A little while ago I got an e-mail from a member of our church, telling me that the dates of a couple of services on our Google calendar — embedded in the church website — were wrong. I checked my personal Google calendar, which I use to post church events, and saw that they were correct.

But then I accessed the embedded calendar through the church website and saw that they were, indeed, incorrect. There was no rhyme or reason to what I saw. For instance:

  • Our Christmas Eve service, scheduled to be held on, you know, Christmas Eve, was listed as taking place on Dec. 21 — a three-day difference. Click on the item, though, and it says Dec. 24.
  • Our Winter Solstice service, scheduled to be held on Dec. 21, was listed as taking place on Dec. 20. Again, though, click on it and it says Dec. 21.
  • Most other dates were correct, including Sunday services.

I’m going to delete and re-enter and see what happens. In two and a half years of doing this, I’ve never encountered this problem. Any thoughts?

Media Nation’s new business model

The Boston Globe has nothing on Media Nation. Last night, I added Google AdSense above the header in the hopes of generating a bit of revenue. I had tried several years ago, but messed something up and could never straighten it out.

This week, I finally figured out how to undo the damage. The indefatigable Adam Gaffin of Universal Hub — who also supplies local bloggers with the “Flyerboard” ad that appears in the right-hand column — helped me with the coding.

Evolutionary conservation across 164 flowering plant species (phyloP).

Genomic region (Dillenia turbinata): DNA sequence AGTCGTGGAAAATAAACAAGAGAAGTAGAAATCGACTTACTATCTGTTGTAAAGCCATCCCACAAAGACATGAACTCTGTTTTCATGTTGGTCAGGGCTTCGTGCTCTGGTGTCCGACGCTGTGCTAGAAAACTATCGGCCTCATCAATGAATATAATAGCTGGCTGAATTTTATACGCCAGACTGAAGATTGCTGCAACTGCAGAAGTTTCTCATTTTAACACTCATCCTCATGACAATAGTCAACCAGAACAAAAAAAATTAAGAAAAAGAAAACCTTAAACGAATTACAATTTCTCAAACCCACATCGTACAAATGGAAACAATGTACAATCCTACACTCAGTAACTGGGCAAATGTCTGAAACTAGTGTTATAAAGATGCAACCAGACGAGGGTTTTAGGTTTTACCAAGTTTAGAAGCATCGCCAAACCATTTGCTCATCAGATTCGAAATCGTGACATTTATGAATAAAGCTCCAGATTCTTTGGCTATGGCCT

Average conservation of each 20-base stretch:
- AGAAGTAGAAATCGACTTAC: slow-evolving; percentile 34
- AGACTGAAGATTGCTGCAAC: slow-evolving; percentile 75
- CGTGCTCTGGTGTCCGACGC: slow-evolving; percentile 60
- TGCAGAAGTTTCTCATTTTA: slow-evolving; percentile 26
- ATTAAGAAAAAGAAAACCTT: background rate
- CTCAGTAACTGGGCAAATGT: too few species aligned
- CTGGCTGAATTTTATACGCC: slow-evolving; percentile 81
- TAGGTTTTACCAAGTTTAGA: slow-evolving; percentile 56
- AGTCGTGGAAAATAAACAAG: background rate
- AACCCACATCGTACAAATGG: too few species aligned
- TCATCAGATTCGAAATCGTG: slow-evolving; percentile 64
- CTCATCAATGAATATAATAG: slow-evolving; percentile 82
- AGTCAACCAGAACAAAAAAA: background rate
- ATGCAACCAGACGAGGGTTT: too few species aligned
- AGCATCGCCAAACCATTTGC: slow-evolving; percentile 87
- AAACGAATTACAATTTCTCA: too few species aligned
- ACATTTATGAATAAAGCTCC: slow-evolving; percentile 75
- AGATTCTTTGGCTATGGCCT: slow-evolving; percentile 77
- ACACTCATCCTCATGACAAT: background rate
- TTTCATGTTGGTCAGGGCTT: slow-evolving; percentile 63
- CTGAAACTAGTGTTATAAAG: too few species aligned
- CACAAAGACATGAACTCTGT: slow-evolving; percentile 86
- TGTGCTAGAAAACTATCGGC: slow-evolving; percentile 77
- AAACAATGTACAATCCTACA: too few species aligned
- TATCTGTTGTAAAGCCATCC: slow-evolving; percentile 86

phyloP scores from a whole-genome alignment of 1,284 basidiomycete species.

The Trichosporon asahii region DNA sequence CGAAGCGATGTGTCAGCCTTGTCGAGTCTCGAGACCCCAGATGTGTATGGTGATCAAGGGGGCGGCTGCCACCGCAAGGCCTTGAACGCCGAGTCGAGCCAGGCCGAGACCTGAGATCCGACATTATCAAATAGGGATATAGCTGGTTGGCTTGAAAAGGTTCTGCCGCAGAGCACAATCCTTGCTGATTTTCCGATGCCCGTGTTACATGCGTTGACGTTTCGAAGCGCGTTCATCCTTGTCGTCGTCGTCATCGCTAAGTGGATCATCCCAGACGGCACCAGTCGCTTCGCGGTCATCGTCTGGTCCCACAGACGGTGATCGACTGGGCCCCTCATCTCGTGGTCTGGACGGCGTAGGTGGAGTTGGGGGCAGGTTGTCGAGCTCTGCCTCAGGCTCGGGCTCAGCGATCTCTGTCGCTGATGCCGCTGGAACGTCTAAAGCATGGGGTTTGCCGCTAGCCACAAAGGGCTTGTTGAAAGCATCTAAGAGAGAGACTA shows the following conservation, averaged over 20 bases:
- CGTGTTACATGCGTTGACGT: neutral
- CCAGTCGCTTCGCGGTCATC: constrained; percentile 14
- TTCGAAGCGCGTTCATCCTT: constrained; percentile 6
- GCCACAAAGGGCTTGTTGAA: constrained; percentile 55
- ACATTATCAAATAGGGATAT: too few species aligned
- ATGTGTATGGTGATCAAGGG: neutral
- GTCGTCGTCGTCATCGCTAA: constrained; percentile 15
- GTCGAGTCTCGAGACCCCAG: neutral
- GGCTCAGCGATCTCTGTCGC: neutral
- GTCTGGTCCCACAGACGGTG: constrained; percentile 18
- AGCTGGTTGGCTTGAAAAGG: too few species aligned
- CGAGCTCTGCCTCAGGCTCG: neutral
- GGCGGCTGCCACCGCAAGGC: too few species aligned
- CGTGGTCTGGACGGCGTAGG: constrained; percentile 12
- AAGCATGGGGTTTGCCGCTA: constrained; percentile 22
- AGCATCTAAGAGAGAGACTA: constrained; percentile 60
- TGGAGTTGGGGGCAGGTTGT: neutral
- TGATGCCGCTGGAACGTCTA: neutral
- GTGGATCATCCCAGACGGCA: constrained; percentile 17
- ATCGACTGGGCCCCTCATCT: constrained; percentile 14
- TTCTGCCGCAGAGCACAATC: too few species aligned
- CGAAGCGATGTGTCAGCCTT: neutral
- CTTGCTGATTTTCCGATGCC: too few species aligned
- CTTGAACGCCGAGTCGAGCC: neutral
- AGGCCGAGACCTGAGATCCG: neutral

We’ll see what happens.

How Google’s phone services are pushing the law

I made my first phone call with Gmail this morning — to Mrs. Media Nation, who was sitting in the kitchen, about 20 feet away. This is very exciting, and is likely to revolutionize phone-calling. Not just to the kitchen, either.

Farhad Manjoo of Slate tells you everything you need to know.

Gmail-calling does raise two interesting questions:

  1. Given how popular this may prove to be, is the series of tubes wide enough to handle the traffic? This may prove to be a huge test for broadband capacity.
  2. Will Gmail-calling prove to be the death knell for laws that prohibit you from recording your phone conversations without permission?

My second question requires some explanation. I am now planning to run out and sign up for Google Voice. Now that I’ve seen the glory of placing a call from my computer, I want to be able to receive, too. And Google Voice lets you record your calls if you wish.

This is fully in accordance with the overall Gmail philosophy. Google encourages you to save all except your most trivial e-mail messages. It does so by giving you enormous capacity to store your mail on its servers and to search through them instantaneously.

Gmail Chat, which I also use from time to time, saves everything as well.